“That was really important to me and fun. And Gabe is just such a great actor and so fun and funny to be around. And I can only tell you that there’s an eight-minute raw version of that scene between Hannah and Norman and Bradford [Oliver Rice] at The Cookie Jar, because the two of them were just out ad-libbing each other. At one point I was in tears laughing and the crew was just dying. We’re all laughing. It was so great.”

“When I sent the script to Barbara Niven, I said, ‘This is all you.’ She has created this character and brought it to life. She’s such a grateful, lovely person in real life and such a wonderful human. I told her, ‘It’s your talent. You’re funny and people want to write for you because you just bring it.”

The new arc also gives Niven the opportunity to lean into physical comedy. “We were all just brainstorming other funny things she could do. In the scene where she’s pulling the fingerprint off the door, there’s a two-minute version of that scene where she’s just hilarious,” she recalls.

“And with no dialogue, just her physical reactions, her facial expressions. The hat, the glasses, the whole thing of it. If I had directed this movie, we could just go on and on. She makes me laugh.”

Another part of Sweeney’s devotion to the fan base is paying attention to the things they want to see more of, and building those in. “I really work off of the fan reactions and the comments. I’m on X with everyone when the movies premiere and reading their reactions to what their favorite moments are,” she explains.

“And I have always noticed that some of the audience’s favorite moments are the dynamic reacting to Delores and the looks between the sisters. Those things that people really respond to. And so I wanted to make sure that yes, we’re telling a mystery, yes, we’re giving out plenty of clues. Yes, there’s lots of tension and peril that the characters are in, but also we’re supporting them as a family and getting to enjoy those moments together. And it’s such a joy to work with.”

One Bad Apple: A Hannah Swensen Mystery

The familiarity with the cast and their strengths also made for an interesting creative process. “I noticed in my writing process that I left a lot of gaps in my first version for other people, like, ‘Oh, I know Barbara will say something funny here and it’ll be the end of the scene.’ And the note from Hallmark was, ‘You didn’t end that scene,’” she shares.

“And in my head I thought [about] she would do it. I know on the day when we’re filming it, she’ll have six different clever answers, but they said, ‘You’ve got to pick one and give her something to choose from.’ So I wrote one thing and would always say to her, ‘I know you’re going to think of something else that’s funny and you should do that, too.'”

“You work with such a talented cast [for so long that] it’s just such a joy to feel that comfort and familiarity. When Lisa [Durupt] and I did that scene where she surprises me and we scare each other, that had actually recently happened with Megan, my daughter, that we caught each other off guard in the hallway and I screamed, and then she screamed and I screamed because she screamed. And my husband asked, ‘Who scared who?’ And said, ‘I think we scared each other. I don’t know. It all just  happened.'”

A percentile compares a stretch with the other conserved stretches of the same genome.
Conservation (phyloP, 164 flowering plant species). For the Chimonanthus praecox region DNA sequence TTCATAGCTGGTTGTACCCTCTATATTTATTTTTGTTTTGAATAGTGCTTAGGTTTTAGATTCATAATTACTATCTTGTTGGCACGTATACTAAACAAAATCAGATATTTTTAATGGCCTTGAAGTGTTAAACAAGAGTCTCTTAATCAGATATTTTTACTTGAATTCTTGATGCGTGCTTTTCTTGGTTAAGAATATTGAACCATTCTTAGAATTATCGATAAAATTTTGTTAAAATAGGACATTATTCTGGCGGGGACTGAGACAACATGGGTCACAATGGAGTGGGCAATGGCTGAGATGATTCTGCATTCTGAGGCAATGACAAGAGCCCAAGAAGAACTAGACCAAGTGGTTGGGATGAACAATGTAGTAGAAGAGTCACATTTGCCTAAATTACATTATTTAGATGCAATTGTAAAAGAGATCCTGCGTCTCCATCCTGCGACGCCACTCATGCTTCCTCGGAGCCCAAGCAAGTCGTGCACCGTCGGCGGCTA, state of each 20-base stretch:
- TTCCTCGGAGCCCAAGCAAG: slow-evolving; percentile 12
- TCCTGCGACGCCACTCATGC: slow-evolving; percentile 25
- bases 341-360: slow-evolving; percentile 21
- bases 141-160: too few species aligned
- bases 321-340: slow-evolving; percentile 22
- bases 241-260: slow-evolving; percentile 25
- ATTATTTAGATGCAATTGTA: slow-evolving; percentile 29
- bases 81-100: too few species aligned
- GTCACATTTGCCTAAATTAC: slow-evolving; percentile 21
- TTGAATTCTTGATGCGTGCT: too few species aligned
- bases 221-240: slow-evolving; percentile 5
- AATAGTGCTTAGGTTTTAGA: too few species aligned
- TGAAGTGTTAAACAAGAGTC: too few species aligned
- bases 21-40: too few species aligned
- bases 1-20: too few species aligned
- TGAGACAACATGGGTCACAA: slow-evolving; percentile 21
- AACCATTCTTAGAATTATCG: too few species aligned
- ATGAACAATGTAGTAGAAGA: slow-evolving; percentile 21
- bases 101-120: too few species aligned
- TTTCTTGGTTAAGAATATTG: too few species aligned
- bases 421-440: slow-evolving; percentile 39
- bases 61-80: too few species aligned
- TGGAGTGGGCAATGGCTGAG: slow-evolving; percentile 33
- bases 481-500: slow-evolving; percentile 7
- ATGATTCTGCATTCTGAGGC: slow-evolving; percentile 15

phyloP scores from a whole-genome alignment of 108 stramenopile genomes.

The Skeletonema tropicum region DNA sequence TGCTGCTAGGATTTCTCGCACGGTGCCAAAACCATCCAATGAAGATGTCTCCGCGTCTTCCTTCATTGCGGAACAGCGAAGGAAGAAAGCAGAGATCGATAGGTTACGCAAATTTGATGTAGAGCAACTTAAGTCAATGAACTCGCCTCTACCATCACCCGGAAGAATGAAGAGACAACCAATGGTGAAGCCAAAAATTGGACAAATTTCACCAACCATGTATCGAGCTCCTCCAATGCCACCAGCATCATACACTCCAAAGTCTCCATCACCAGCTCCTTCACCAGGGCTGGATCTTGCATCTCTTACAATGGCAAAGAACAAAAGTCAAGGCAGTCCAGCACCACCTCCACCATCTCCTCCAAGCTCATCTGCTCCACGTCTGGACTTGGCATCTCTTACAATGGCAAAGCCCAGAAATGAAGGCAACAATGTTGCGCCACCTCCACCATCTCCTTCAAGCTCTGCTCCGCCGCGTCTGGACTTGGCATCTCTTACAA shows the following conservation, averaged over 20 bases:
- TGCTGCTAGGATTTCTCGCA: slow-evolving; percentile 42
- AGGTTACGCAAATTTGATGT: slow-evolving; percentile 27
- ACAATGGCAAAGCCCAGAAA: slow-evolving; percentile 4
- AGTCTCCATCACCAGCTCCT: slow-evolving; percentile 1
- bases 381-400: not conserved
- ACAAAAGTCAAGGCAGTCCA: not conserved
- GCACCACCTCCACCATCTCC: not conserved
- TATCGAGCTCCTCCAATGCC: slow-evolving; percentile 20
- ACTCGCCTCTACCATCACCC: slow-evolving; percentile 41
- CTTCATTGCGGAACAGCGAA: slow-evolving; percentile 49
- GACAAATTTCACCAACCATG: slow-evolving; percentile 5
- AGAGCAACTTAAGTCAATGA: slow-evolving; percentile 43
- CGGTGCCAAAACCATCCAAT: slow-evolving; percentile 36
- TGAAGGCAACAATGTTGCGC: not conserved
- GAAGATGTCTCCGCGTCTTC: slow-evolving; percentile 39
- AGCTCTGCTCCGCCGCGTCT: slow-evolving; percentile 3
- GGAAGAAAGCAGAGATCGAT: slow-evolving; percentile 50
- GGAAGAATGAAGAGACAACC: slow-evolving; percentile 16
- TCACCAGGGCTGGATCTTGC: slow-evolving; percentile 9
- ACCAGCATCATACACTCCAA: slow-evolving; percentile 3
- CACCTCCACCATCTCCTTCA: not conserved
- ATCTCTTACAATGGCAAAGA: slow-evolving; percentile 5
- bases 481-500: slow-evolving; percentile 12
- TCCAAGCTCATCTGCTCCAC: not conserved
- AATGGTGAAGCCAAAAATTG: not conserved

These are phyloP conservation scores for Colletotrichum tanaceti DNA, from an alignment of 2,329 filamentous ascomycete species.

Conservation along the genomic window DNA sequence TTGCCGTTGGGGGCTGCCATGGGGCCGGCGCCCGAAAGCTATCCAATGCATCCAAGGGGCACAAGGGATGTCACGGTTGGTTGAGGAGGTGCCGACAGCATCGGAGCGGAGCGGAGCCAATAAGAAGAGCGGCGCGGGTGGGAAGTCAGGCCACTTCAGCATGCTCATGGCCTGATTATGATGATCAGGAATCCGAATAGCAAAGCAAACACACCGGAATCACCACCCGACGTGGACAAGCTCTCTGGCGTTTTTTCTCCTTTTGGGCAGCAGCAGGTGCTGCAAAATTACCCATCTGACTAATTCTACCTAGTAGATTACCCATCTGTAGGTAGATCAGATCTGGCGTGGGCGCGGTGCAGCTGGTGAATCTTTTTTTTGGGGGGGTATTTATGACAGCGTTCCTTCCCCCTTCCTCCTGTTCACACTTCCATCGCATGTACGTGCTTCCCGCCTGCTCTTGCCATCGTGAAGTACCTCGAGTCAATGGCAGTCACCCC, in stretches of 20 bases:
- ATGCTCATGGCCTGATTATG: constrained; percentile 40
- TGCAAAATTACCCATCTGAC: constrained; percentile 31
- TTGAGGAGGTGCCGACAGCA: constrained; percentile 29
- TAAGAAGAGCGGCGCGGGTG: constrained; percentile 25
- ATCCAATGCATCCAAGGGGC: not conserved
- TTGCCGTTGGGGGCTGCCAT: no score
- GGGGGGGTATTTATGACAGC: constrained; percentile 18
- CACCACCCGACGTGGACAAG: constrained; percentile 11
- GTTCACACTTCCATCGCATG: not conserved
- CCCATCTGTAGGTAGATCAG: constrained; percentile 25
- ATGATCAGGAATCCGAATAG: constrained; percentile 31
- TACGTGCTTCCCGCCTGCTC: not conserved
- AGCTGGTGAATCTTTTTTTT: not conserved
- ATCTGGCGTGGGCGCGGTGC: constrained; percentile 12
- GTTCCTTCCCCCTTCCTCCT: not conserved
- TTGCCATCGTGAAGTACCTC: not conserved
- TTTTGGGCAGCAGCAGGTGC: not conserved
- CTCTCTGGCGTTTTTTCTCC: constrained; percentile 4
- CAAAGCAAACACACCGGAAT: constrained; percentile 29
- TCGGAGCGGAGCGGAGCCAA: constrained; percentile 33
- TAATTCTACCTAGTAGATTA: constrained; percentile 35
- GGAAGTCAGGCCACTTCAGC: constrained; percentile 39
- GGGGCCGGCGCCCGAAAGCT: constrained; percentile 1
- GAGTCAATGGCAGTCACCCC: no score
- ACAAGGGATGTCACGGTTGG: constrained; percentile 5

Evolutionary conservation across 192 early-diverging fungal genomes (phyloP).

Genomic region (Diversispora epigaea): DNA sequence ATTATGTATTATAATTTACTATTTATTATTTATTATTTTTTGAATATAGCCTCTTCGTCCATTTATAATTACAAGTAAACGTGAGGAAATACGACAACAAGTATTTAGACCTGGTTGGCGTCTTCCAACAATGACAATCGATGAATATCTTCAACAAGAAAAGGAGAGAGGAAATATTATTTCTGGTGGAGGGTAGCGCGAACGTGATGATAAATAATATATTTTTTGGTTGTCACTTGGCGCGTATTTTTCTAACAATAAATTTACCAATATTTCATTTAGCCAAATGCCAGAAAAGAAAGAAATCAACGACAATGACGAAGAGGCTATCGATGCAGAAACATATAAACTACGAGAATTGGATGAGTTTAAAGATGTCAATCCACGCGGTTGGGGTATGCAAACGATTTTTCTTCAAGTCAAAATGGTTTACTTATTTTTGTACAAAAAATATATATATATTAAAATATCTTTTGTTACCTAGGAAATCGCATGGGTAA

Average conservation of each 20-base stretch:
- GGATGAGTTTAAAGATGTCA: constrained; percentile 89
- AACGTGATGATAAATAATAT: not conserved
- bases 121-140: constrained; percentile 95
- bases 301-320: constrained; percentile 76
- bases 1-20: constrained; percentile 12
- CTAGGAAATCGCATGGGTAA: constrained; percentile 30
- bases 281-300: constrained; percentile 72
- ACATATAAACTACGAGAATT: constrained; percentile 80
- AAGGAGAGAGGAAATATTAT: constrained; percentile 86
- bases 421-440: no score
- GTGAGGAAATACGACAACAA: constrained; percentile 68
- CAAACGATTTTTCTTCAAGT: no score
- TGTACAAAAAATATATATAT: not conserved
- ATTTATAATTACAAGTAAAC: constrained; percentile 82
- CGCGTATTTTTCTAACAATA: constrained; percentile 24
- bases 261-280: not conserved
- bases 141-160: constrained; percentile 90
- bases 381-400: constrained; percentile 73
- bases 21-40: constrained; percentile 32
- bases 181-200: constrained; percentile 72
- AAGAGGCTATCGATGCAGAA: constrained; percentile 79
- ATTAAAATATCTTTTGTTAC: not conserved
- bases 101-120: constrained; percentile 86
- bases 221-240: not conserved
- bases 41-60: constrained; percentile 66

“That was the origin of that moment for us. And then Lisa just makes it so much funnier with her  ad lib. It’s actually very clever, and that was really funny, too. I love to take credit, but you can’t write moments like that. It’s just brilliant [and comes from] hiring really smart, clever people around you.”

The film also taps Matreya Scarwenner, who’s in fairly regular rotation on Hallmark and Lifetime and who I have really liked since Ties That Bind almost a decade ago, as Willa, one of Bradford and Hannah’s students. Sweeney loved working with her. “She’s sensational. What a great actress. She’s so good. I knew it from her audition, but, wow. She just brought it a hundred percent every day on set,” she says.

“She’s a joy to be around and a really lovely person, but also such a talented actress. That was such a win. The whole cast was great, but she really was sensational. That was really fun to welcome her to the cast.”

One Bad Apple: A Hannah Swensen Mystery

Sweeney also loved having Kohli return, and says she was integral to making the family scenes so special. “Shannon’s great. I love working with her and I love her. She brings that feminine voice to the direction that I think is really what helps the audience and delivers what the audience wants to see. That’s also part of where you get all those familiar family moments and she was able to really direct that sense of intimate family dynamics,” she explains.

“It’s not easy to direct a dinner table scene where the family’s all sitting there. That can be very still. It could go wrong very easily or be warm very easily. And she just had that natural gift. Part of it is her experience and her skillset and her very great resume and history, but also her instinct as a woman in a dynamic with a mom and with sisters. We know how that feels and she knows how to help the audience feel they’re at the table with us.”

One Bad Apple: A Hannah Swensen Mystery, airs Friday, April 5th, and 9 pm/8c on Hallmark Mystery (following a marathon of the first four Hannah Swensen films beginning at 3 pm/2c). Look for Sweeney on Twitter/X during the premiere and join the conversation with #HannahSwensen.

Click here for my previous chat with Alison Sweeney earlier this year and my conversation with Victor Webster. Here’s a sneak peek of the film and today’s Facebook live with Sweeney, Webster, and Barbara Niven.

Photos courtesy of Bettina Strauss for Hallmark Media; videos courtesy of Hallmark Media.